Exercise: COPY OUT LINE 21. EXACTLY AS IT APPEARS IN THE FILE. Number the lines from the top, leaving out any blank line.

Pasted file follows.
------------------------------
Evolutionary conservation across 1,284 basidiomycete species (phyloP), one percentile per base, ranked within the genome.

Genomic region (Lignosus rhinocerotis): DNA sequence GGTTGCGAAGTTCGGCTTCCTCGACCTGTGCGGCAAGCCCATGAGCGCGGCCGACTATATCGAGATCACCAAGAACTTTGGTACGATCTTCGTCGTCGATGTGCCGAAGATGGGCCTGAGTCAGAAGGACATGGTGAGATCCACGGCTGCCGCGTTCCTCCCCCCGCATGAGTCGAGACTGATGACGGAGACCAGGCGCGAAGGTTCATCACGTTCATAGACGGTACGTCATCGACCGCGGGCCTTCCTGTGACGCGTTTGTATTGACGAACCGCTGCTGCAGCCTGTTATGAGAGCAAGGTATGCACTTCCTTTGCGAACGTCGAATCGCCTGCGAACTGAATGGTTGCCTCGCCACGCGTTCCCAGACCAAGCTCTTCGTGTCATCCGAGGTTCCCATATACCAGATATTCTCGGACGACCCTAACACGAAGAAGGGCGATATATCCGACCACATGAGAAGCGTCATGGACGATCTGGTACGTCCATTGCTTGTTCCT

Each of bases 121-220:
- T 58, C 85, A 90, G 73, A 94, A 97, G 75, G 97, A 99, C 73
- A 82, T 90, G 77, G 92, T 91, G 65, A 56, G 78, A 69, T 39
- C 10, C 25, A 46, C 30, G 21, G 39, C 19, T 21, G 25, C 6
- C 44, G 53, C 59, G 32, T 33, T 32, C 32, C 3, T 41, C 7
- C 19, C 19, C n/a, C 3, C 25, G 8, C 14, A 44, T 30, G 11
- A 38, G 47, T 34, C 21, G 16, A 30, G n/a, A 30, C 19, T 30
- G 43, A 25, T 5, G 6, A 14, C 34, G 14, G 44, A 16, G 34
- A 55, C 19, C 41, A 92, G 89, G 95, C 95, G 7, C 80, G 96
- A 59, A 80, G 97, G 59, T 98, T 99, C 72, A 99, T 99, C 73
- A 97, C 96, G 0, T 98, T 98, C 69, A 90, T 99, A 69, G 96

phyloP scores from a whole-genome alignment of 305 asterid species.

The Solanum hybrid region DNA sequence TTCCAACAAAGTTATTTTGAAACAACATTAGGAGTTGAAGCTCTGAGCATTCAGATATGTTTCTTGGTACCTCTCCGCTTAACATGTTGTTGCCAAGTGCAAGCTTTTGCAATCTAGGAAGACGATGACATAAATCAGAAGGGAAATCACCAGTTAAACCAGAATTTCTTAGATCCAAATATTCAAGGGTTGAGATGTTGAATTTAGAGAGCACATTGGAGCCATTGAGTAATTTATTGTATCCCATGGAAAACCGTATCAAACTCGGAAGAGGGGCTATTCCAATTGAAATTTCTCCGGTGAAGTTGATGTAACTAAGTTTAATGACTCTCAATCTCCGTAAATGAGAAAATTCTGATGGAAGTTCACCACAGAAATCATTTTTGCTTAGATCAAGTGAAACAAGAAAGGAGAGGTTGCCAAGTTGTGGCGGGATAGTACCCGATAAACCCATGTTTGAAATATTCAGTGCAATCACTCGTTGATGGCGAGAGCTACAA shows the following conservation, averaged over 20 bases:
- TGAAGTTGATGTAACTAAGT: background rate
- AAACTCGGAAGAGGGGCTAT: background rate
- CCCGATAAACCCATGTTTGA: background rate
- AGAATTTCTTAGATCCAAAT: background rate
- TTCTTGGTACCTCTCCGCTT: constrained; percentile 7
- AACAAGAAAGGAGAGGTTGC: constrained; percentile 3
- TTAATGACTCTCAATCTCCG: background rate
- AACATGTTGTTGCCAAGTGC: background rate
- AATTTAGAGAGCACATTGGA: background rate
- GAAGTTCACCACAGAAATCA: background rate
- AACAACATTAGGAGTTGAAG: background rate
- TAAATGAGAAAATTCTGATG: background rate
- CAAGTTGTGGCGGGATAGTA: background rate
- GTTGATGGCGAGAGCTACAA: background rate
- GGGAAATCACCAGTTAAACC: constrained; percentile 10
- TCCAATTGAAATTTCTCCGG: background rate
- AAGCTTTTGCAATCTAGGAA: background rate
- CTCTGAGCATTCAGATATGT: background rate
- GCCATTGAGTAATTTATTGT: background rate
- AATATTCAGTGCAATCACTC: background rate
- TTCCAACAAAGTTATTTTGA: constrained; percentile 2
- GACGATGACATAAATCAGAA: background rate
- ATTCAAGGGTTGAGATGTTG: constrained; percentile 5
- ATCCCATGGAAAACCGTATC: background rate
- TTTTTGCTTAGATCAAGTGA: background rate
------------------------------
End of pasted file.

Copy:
- AACAAGAAAGGAGAGGTTGC: constrained; percentile 3